The trap is also a setup for corruption. For example, when Anita Hill worked at a private firm, she was suspeaed of falsifying time sheets and billing clients for work she had not done. Why? A former colleague feels “she couldn’t meet the demands placed on young associates at the firm.’’" She left to work for the government and then a university – she was not supporting a man and children.

In their search for pay and respect, many lawyers find instead chest pains, hypertensk>n, arthritis, and insomnia – in their thirties. It is just this greater willingness by men to prostitute themselves for the pay-and-respect bribe that makes us think of a man when we hear a lawyer joke.

Doctor at tlaw

ITEM First-year residents n pediatrics and obstetrics averaged 90 hours per week, with one m ten surgical residents exceeding 122 hours per week.®

ITEM Medical residents m New York who are on call average 2.4 hours of sleep per night.’

When a young woman’s death in a New York hospital was attributed to mistakes made by exhausted doctors, a state committee was appointed to determine whether donors’ long hours were jeopardizing patients ™ The result after one female died? New York became the first state in the nation to recommend limits for donors’ hours: "no more than 24-hour shifts and 80- hour weeks."11 In two lengthy New York Times articles on the committee’s work, though, there was not one mention of how the donors’ long hours damaged the donors’ lives, hurt their marriages, deprived them of time with their children, or turned them into slaves.

A Central African legend illustrates the universality of the understanding that training to be a medical donor is done at the risk of one’s life. The legend goes. . .

Once upon a time there was a half-man. one-legged, one-armed, so one-sided that, if viewed from the off-side, he was invisible. If he encountered you, he would challenge you to a fight. You did not have to accept. And if you did accept and lost, you would die. But if you accepted and won, he would show you how to use so many medi­cines that you could become a proficient donor.12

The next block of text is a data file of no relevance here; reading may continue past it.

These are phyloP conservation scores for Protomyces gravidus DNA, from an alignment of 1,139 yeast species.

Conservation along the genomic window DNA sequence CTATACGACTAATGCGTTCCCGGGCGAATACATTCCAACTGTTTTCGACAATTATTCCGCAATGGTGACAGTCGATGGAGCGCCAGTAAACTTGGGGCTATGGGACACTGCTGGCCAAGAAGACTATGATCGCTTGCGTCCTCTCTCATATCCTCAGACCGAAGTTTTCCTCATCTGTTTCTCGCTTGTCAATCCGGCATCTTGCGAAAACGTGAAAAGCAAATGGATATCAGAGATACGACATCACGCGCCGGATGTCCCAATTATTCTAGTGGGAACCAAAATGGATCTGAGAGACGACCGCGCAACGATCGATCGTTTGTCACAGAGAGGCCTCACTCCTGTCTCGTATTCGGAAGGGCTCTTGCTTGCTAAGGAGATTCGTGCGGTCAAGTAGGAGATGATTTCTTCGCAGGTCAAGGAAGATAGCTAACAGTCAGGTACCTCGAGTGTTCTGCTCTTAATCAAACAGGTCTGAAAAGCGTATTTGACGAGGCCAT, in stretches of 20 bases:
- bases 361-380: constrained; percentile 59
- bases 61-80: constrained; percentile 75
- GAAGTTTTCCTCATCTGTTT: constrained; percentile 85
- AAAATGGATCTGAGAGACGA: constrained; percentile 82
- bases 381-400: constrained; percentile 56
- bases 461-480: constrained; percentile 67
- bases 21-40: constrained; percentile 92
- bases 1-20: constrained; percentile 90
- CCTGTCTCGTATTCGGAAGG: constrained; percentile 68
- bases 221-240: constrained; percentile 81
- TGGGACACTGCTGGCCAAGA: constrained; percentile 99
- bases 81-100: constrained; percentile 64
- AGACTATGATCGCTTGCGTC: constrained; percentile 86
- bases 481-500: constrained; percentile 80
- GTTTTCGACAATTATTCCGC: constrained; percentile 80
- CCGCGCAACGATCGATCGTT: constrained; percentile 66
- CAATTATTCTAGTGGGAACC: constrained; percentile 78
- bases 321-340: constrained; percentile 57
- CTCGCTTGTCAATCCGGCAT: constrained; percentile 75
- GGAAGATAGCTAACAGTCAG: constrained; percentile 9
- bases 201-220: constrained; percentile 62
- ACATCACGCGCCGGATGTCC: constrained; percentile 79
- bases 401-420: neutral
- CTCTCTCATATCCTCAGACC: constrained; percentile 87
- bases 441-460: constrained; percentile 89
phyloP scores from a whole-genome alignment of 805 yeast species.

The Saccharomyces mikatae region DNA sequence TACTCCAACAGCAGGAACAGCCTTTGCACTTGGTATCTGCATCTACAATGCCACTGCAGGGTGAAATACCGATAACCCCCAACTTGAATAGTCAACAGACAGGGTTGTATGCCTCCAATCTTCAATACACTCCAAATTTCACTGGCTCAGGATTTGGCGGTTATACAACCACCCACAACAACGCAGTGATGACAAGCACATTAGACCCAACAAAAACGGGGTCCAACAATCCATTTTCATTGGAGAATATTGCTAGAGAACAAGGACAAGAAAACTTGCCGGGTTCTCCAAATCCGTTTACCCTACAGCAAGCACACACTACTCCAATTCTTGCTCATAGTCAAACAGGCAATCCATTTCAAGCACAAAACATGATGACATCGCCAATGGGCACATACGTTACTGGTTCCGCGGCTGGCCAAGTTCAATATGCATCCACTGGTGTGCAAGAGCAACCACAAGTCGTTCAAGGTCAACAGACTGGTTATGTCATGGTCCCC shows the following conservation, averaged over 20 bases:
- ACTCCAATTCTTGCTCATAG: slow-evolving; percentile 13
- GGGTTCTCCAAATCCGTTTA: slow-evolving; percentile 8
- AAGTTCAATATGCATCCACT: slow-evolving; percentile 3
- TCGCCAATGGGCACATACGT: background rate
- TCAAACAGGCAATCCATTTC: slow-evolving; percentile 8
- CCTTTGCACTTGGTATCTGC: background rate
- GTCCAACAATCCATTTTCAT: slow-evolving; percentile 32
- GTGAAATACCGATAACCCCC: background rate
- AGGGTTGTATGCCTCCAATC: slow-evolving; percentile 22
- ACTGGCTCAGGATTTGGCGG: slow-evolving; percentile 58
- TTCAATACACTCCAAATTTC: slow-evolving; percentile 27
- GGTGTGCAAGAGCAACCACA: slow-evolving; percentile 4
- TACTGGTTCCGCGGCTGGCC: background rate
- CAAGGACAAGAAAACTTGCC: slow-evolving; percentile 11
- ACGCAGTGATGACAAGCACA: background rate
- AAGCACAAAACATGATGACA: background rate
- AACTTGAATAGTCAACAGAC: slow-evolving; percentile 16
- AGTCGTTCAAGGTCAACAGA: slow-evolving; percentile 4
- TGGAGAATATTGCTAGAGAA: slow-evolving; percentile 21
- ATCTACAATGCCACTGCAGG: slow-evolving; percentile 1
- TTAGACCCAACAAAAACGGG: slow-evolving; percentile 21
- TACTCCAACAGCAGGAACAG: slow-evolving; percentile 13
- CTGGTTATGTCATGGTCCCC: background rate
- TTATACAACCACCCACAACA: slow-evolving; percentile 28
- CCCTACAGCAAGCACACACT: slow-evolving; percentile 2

When I taught at the School of Medicine at the University of California in San Diego a few years ago, I saw young, fresh, bright, first-year med students enter medical school "on top of the world " A few years later, most of the men were drained, distant, and preoccupied. They – had become half-men. Most of the women, however, had become "three-quarter-women.’’ Why the difference?

First, with a few exceptions, most of the women in my classes, usually first-year students, knew by the end of the first year that they would choose a field which (1) created the fewest demands at odd hours and (2) gave them °K>re contact with human life than human death. Nationwide, this propen­sity leads female doctors to choose fields such as child psychiatry or adult psychiatry; to avoid all surgical specializations and all cardiovascular and

pulmonary disease specializations.15 In brief, the women avoided becom­ing half-women by avoiding the fields that would put them in constant contact with death or make them prisoners of other people ’s schedules The men could learn from these women.

The male students were more likely to compete for the long-term, ideal position – one giving them control over their lives as doctors. Since the competition for the ideal positions was fierce, many men compromised, chose the contact-with-death specialities, and worked 100-hour weeks, earning money that only their families would have time to spend. In the process of gaining control of their lives as doctors, they lost control over their lives as people

Unfortunately, the process of gaining money in his life usually meant alienating the wife in his life. Sometimes this leads to a legal divorce, but more often to a psychological divorce. Which is why a survey of doctors’ wives reported in MedicaUMrs found the doctors’ wives harboring hostility that was ‘stunning to behold.’’14 Yet the wives remained married to the doctors. Why? More than anything else, the wives said, they wanted security from marriage. Apparently their husbands picked up their wives’ desire for security more than their wives’ hostility toward the persons who provided it. The men, then, were often prostitutes to an illusion of emotional security. At least their wives had the reality of economic security.